Queen’s University PhD student Caitlin Miron makes groundbreaking discovery that may prevent spread of cancer (with brief technical details)

Tuesday, 21 November, 2017
20171121 CTV News interview of Caitlin Miron

Caitlin Miron, a PhD student in the chemistry department at Queen’s University, interviewed on CTV News. Image credit: CTV News, image composite from screen captures.

Congrats to Ms. Caitlin Miron, Ph.D. Candidate, Queen’s University for making a groundbreaking discovery that may have the potential to prevent cancer cells from spreading. Have a watch and read of the CTV news report, “(with video) PhD student makes groundbreaking discovery that may prevent spread of cancer“. According to Miron’s interview with CTV news, “85% of cancers” may benefit from this discovery and while it is too early to talk about the time frame of a commercially available drug, about 5-8 years was mentioned.

Here is an excerpt (with emphasis and links added) from the CTV report,

Studying at the European Institute of Chemistry and Biology in Bordeaux, France, Miron was able to use advanced screening technology to examine a number of compounds from the Petitjean lab at Queen’s University. During her internship, she was able to discover one compound that binds well to four-stranded DNA structure, or guanine quadruplex [G4], which has been linked to the development of cancer and other diseases.

She explained her discovery by comparing a single-stranded DNA to a necklace with beads that move along it until they hit a knot. The beads are the cell machinery that move along the necklace processing the DNA, she said.

“You can go in and untangle that knot, but in this case someone has gone in there first and they’ve used superglue to hold it together,” Miron said. “What we’ve discovered in that case is that glue.”

By binding the newly discovered compound or “superglue” to the quadruplex to secure the “knot” in the chain, scientists may be able to prevent the cell machinery from reaching a particular section of DNA to process it, which would, in turn, prevent the growth and spread of cancer cells, Miron said.

Scientists have been researching quadruplex binders as a possible treatment for cancer for approximately 20 to 30 years, the PhD student explained. However, many of the known binders haven’t yielded results as promising as the one Miron has identified.

“It’s really exciting. It’s exciting to be on the forefront of this field,” she said. “There are other quadruplex binders out there, but what we’re seeing is that ours is very high-performing.”

P.S. Here are some additional references.

Ref 1: Miron is scheduled to have an upcoming Queen’s University Grad Chat “November 28th, 2017 – Caitlin Miron (Chemistry)” that I’m very much looking forward to listen to.

Ref 2: Here is an excerpt from Queen’s University 2017, November 21st, “Caitlin Miron – Recipient of the 2017 Mitacs Award for Outstanding Innovation (PhD)“, (emphasis and links added)

Caitlin Miron is the recipient of the 2017 Mitacs Award for Outstanding Innovation. This award is given to a PhD student who has made a significant achievement in research and development innovation during Mitacs-funded research. Last year, Caitlin received a Mitacs Globalink Research Award which funded a collaboration with Dr. Jean-Louis Mergny at the Institut Européen de Chimie et Biologue in Bordeaux, France. This collaboration was the second of two with Dr. Jean-Louis Mergny, and collectively, these collaborations have not only propelled Caitlin’s PhD thesis forward but also merited the receipt of the Mitacs Outstanding Innovation award. […]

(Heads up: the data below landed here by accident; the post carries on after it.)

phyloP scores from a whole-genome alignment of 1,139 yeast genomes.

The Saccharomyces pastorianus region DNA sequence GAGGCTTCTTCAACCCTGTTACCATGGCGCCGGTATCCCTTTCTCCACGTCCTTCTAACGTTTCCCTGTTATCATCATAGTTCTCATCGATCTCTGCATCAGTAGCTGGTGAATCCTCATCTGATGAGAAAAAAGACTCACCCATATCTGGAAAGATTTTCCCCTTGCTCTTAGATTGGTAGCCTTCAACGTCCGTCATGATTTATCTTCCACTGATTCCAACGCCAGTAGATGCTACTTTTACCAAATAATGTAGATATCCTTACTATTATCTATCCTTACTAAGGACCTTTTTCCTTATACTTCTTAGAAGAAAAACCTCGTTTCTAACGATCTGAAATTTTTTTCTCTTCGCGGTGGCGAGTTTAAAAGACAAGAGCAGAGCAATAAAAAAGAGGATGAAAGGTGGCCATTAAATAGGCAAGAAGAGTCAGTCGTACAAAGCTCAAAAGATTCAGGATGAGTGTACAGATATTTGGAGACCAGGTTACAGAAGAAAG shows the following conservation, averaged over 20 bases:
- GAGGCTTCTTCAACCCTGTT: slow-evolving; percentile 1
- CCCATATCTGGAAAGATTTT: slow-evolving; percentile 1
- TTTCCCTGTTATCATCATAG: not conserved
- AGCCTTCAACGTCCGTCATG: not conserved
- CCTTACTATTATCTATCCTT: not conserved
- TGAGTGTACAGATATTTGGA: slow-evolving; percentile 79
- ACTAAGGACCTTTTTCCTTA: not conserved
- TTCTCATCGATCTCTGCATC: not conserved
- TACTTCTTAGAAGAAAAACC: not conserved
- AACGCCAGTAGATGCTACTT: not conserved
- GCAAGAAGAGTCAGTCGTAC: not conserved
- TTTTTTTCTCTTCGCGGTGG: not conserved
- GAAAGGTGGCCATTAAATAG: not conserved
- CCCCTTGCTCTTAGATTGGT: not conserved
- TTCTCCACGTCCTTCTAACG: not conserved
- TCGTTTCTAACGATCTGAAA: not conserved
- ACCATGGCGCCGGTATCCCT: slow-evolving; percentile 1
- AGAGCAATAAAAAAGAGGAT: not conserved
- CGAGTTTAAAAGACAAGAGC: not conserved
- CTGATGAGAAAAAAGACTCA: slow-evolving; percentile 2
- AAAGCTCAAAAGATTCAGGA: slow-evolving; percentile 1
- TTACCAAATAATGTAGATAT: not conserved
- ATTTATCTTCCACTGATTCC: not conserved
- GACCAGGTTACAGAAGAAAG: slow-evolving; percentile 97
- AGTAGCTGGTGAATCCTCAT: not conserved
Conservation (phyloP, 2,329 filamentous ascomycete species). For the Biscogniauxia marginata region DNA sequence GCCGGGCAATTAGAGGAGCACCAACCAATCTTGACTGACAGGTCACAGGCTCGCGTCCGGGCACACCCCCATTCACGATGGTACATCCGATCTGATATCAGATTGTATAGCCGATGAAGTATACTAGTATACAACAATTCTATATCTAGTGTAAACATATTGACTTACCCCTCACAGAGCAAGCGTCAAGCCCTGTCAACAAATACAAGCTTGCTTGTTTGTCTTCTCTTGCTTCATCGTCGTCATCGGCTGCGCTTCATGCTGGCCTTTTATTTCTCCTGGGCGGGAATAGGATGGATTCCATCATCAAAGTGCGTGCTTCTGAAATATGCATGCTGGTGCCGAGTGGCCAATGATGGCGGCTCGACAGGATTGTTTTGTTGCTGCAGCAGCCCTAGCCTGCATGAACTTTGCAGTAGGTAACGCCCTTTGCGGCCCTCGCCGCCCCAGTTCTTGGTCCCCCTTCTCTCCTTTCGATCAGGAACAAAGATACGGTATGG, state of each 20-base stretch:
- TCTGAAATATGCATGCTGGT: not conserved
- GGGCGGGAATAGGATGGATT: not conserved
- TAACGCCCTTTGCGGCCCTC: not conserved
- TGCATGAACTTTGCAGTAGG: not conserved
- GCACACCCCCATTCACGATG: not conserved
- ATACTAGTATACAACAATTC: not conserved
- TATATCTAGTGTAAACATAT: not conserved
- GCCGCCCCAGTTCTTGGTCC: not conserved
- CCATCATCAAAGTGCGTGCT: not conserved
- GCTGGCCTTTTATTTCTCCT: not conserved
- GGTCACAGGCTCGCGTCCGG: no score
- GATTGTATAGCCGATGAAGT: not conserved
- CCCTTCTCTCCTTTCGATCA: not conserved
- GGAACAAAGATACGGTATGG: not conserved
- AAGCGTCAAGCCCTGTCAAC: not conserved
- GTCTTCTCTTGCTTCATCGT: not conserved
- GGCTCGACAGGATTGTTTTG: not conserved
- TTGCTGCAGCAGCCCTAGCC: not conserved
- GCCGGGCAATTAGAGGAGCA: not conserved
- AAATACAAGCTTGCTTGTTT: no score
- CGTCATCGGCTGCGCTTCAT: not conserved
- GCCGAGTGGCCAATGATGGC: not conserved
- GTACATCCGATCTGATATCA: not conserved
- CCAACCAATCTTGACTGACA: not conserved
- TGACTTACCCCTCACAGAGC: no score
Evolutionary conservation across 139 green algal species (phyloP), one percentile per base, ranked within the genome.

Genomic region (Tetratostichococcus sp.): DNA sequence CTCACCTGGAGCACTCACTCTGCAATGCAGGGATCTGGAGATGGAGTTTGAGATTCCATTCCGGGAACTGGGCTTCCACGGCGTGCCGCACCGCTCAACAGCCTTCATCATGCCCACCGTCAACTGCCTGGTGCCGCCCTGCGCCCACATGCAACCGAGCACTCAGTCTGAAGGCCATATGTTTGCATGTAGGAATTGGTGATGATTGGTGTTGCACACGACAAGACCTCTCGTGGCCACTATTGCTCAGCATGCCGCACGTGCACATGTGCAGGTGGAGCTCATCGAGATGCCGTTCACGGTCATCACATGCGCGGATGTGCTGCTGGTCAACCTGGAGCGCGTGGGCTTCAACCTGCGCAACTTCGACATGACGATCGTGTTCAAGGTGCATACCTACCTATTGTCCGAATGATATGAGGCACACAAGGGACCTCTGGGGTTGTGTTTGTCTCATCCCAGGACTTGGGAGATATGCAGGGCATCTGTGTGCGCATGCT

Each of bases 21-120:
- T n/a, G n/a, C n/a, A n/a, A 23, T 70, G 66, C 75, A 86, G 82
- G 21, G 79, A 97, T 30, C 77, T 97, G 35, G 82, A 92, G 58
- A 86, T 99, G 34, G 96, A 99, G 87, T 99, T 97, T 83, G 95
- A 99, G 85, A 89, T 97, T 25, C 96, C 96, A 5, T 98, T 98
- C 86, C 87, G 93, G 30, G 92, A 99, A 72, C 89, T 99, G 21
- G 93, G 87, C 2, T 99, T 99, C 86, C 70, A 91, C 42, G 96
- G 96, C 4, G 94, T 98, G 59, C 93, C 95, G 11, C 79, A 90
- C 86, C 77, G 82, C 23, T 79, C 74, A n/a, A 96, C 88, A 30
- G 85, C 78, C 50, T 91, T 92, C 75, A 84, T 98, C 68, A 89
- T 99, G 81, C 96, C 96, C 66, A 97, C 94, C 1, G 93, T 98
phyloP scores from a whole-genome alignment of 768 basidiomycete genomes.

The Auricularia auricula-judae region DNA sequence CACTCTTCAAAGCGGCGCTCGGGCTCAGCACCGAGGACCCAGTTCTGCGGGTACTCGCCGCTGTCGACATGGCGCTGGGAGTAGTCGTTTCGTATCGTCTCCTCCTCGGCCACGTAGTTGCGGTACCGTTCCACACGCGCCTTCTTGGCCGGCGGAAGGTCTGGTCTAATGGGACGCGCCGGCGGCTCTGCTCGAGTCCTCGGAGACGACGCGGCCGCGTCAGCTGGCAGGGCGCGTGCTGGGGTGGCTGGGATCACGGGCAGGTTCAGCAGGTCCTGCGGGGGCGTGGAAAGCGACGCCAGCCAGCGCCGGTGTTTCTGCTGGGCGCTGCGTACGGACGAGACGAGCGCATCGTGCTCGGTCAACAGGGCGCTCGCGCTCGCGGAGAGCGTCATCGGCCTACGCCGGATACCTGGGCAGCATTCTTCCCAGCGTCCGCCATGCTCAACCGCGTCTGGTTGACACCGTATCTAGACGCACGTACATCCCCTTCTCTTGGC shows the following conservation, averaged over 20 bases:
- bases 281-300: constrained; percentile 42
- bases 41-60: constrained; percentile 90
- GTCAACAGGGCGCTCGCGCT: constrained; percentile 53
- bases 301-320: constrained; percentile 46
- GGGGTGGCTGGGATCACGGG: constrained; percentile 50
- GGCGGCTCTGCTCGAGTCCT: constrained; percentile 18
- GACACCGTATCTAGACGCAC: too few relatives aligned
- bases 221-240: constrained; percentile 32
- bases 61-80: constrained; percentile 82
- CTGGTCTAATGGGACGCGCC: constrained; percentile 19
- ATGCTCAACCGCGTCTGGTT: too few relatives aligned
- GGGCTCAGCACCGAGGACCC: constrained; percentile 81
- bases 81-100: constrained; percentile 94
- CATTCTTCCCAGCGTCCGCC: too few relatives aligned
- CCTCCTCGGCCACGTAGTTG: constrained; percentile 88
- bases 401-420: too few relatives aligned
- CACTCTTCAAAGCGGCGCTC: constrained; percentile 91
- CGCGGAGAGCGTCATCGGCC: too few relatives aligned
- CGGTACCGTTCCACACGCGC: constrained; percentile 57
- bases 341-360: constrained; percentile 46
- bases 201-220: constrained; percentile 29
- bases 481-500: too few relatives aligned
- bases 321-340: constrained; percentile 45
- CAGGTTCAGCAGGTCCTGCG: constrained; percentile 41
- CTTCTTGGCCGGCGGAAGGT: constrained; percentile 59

Caitlin’s doctoral dissertation is titled: Dynamic recognition of unusual nucleic acid architectures by cation-responsive switches and other metallo-organic platforms. In sum, DNA has been found to adopt unusual architectures. One type of architecture, called a guanine quadruplex, has been shown to form in the promoter regions of oncogenes (cancer genes), and is implicated in cancer. Caitlin’s research involves finding molecules that stabilize quadruplexes, thereby blocking the expression of these oncogenes, in the hopes that these molecules can be used as anticancer therapeutic agents, either alone or in combination with other treatments. In her first internship in Dr. Mergny’s lab, Caitlin tested a library of potential binders originating from the Petitjean lab and identified a compound that shows some of the best stabilization of quadruplexes that has been seen over the past 30 years. During her second internship (funded by the Mitacs Globalink program), Caitlin explored the effects that small modifications of the lead compound’s structure might have on guanine quadruplex recognition. By taking these compounds from expert to expert, she was able to identify suitable biophysical techniques that she has since brought back to her lab at Queen’s to further her research. Since then, preliminary results suggest that these compounds inhibit cell growth in several human cancer cell lines, and earlier this month, a patent was filed on the novel compounds Caitlin first investigated in France. These results serve as but a case example of rewards made possible by the financial support of funding agencies such as Mitacs.

When I asked Caitlin what skills have helped her during her PhD, she listed good communication, time management and perseverance. “Research doesn’t always go smoothly, so you need to be able to sit back and figure out how to fix things.” Caitlin also recommends ensuring you select a supervisor that will support you throughout the process of graduate school, and pursing opportunities that meet your needs – for example, Caitlin didn’t focus on maximizing her opportunity to teach in the undergraduate course setting during her PhD because she knew she did not want to pursue an academic career. […]